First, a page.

Financial predictors of corporate insolvency - assessment of the forecast horizon of variables in models of early warning against corporate bankruptcy

Paweł Antonowicz, Kamila Migdał-Najman, Krzysztof Najman


The authors of the study put forward a hypothesis that it is possible to extend the forecast period for the models of discriminant analysis used to assess the risk of enterprise bankruptcy, focusing on the components of these functions in the form of one-dimensional predictors, i.e. the indicators most frequently included in the discriminant functions developed in Poland. Early warning about the growing risk of bankruptcy would be very valuable for any company. The dataset was constructed from all enterprises in Poland that went bankrupt in the years 2007-2013, which was the end of the research project period. Out of the 4,750 business entities that went bankrupt at that time, 2,739 filed financial statements with commercial courts. The main objective was realized using dynamic assessment of the variability of selected one-dimensional predictors of bankruptcy for all of these enterprises. Assessment of the time variability of the indicators under analysis allows conclusions on the predictive possibilities associated with early warning against insolvency of business entities. The results constitute input to the discussion on determination of the longest prognostic horizon that can be adopted in the models of discriminant analysis used to assess the risk of enterprise bankruptcy. Most of them cover an annual forecasting horizon. Only a few authors have attempted to construct models based on data from the two, three, or even four years preceding bankruptcy. The study showed that the main symptoms of the growing risk of bankruptcy in most of the surveyed enterprises are visible much earlier than one year before bankruptcy. This provides an opportunity to correct the predictive models and more time to restructure the company, to prevent bankruptcy. Therefore, the authors of the study have assessed the possibility of extending this forecast period.

Keywords: bankruptcy, insolvency, forecasting, financial analysis, early warnings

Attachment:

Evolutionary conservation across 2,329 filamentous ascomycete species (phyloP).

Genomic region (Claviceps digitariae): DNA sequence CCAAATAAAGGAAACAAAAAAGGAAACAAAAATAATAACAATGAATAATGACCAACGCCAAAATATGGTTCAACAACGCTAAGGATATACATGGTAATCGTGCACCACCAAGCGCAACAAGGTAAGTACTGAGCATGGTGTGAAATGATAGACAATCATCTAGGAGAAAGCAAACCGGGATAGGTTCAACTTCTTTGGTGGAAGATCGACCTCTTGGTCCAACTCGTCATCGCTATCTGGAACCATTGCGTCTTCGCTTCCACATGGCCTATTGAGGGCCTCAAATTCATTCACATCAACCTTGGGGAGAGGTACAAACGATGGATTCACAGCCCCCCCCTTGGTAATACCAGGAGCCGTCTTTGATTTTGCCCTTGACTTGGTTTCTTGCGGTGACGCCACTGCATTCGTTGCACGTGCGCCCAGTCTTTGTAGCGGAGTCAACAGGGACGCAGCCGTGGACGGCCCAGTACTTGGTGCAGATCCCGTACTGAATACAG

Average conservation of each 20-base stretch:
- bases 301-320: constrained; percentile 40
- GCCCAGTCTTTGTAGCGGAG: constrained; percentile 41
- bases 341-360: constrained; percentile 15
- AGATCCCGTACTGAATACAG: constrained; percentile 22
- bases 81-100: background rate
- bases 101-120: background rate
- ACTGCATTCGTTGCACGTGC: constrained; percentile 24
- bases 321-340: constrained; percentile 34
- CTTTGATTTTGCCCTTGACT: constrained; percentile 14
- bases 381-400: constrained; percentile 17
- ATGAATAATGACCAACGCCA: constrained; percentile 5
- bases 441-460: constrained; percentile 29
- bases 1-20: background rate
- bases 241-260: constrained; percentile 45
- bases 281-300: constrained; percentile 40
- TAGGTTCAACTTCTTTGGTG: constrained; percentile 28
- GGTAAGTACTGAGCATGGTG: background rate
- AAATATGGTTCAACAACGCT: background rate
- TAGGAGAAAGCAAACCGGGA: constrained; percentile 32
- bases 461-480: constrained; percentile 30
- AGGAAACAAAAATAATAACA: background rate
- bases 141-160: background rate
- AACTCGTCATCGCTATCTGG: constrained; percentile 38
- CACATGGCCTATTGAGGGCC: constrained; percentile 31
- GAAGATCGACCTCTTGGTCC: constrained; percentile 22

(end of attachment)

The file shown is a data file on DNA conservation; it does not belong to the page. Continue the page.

The contemporary approach to financial analysis goes beyond the hitherto accepted post factum inference, and thus encourages analysts not only to draw ex post conclusions, but above all to perform so-called prospective inference. Such inference assumes the possibility of signaling potential adverse changes that may occur in the future in an enterprise, which are noticeable in advance based on financial statement analysis. In the literature on the subject, the trend related to building new models of early warning against enterprise bankruptcy and to the testing of the existing ones has been explored ever since the 1960s. (Altman, 1968; Beerman, 1976; Jacobs, 1994; Legault, 1987; Weinrich, 1978). Many of them were developed using discriminant analysis, which usually allows a dichotomous classification of the object tested into one of two categories: at risk of bankruptcy vs. not at risk of bankruptcy. The authors made numerous attempts to improve the models, including by trying to extend the forecast period as much as possible - up to four years preceding bankruptcy (Beerman, 1976; Rogowski, 1999). Usually, however, most of the researchers ultimately proposed models allowing a one-year forecast bankruptcy risk forecast period, stating at the same time that extension of this period would significantly weaken the model’s predictive properties. However, these studies only took into account the values of selected indicators, and not their variability or rate of change. Taking into account the variability of indicators may enable the forecast horizon to be extended without a significant deterioration in the quality of the forecasts.